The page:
EMTs and Paramedics are charged with peoples’ lives many times throughout their shifts. John Oliver highlights the egregious working conditions they often find themselves in. If you’ve ever worked in EMS, a lot of the points he makes are not unknown to you. Screen grab from youtube.
When there’s something strange, in the neighborhood — who you gonna call? EMS! Whether it’s your loved one or a bystander who is in need of medical attention, it is the job of EMS to respond and do their best to stabilize and transport the person or persons to the hospital for definite care. The calls this article pertains to involve someone who is sick and/or injured and unable to answer questions for themself.
When you call 911, EMS responds as soon as possible. First, you’ll chat with the 911 dispatcher about what’s happening and why you called. The dispatcher will then pass that information on to the EMS crew closest to the call location. It’s your duty to be as clear and concise with this information as possible because it will inform the first responders on what equipment to bring from the ambulance and setting up a malleable plan for treatment before arriving.
When paramedics are en route, there are some additional actions you can take to assist their arrival. Turn on the front lights and any other lights in the house. If your house number is hard to see, have someone stand outside to wave down the incoming crew. Move furniture or any other items that might be a barrier to the person in need of help. If possible, have any medication lists, medication bottles, and past medical history that are relevant to the patient ready for the first responders to review.
If the dispatcher is advising you to begin CPR, please do so. Conducting compressions until EMS arrives may be critical to that person’s survival. CPR circulates blood through the body and into the brain while the heart is at a standstill. Not everyone is aware that chest compressions can actually bring in oxygen through the mouth and lungs, allowing the blood to circulate and increasing the chance of recovery.
When EMS arrives, tell them when symptoms began and any other critically important information they should know up front such as whether the patient has type I or II diabetes, a bad heart, recent traumatic injury, chronic lung issues, or if they are prescribed blood thinners. This enables the first responders to get to work rapidly.
When they begin resuscitating and/or stabilizing the patient, they need as much space as possible. It’s incredibly difficult to stand back and let strangers work on your loved one, but it is absolutely necessary. Breathing tubes, IVs, and wound dressings are just a few of the items that have been accidentally pulled out of or off of patients from family or friends trying to hug the person receiving medical attention.
It is also important to note that if CPR is in progress, and you intervene purposefully or unknowingly, it will reset the internal pressure within the heart and vasculature. EMS will have to start from the beginning with building up that internal pressure to get the oxygen to the brain and the rest of the body.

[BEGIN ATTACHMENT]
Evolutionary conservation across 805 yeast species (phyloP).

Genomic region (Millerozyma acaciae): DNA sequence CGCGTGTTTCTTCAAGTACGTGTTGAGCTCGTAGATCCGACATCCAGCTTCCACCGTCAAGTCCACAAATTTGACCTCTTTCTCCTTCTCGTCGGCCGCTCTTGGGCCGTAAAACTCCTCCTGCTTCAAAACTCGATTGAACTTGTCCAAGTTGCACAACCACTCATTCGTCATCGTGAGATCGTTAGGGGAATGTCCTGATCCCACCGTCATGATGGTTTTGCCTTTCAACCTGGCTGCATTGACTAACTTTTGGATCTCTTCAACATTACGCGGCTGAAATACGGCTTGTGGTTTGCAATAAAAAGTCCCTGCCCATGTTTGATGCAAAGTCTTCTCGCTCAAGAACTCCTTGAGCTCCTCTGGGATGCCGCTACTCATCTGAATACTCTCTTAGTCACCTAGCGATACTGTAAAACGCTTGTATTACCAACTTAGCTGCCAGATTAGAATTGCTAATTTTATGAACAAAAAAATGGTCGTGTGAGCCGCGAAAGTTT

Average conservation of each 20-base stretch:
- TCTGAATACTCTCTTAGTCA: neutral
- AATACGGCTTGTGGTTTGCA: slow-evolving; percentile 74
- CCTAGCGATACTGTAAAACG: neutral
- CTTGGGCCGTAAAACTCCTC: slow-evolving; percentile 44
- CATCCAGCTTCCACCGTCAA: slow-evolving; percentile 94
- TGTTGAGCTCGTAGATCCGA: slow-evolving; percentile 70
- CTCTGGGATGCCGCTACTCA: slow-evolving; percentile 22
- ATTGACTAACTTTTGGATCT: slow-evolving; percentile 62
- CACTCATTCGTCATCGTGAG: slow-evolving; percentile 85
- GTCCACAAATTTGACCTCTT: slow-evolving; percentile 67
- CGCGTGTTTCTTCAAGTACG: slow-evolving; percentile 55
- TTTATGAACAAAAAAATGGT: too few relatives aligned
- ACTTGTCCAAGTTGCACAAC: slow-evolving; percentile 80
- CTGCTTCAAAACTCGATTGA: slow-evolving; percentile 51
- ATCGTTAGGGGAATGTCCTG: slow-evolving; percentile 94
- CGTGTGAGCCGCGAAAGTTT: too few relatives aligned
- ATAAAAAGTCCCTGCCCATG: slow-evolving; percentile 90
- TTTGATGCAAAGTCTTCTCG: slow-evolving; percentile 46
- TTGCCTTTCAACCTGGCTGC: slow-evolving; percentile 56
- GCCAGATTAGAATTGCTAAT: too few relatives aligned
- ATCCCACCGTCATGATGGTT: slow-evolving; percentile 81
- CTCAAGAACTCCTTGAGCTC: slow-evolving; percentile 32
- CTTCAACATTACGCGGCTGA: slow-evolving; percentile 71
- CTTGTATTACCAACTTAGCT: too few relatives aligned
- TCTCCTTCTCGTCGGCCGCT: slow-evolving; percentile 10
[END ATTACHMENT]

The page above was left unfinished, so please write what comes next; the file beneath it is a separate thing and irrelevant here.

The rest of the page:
When it’s time to transport, let the first responders do what they need to do in order to get the person out of the house. They are trained in several ways to extricate a patient from most environments. Extrication can be an uncomfortable process to watch, but it’s done in the best interest of the person in need of help.
Finally, after EMS leaves in the ambulance, it is imperative that you don’t tailgate them in your personal vehicle. Ambulances are equipped with sirens and lights to warn traffic that they are coming through. EMS is trained to drive in emergency conditions, and the public is able to recognize emergency vehicles and yield to them. If you follow close behind, you risk an accident occurring if a passerby waits for the ambulance to move through the intersection but then pulls out behind them.
When they arrive and move the patient into the emergency department (ED), they will give a report to the receiving hospital staff. This will grant you time to park your vehicle, walk into the ED, and provide you with an update by the time you get back to your loved one’s room. Dealing with a loved one who is sick or injured is never fun, and oftentimes traumatic, but knowing how to prepare for and act around an EMS crew will ensure the best chance of them doing what they do best: save lives.
Joshua Skovlund is a former staff writer for Coffee or Die. He covered the 75th anniversary of D-Day in France, multinational military exercises in Germany, and civil unrest during the 2020 riots in Minneapolis. Born and raised in small-town South Dakota, he grew up playing football and soccer before serving as a forward observer in the US Army. After leaving the service, he worked as a personal trainer while earning his paramedic license. After five years as in paramedicine, he transitioned to a career in multimedia journalism. Joshua is married with two children.
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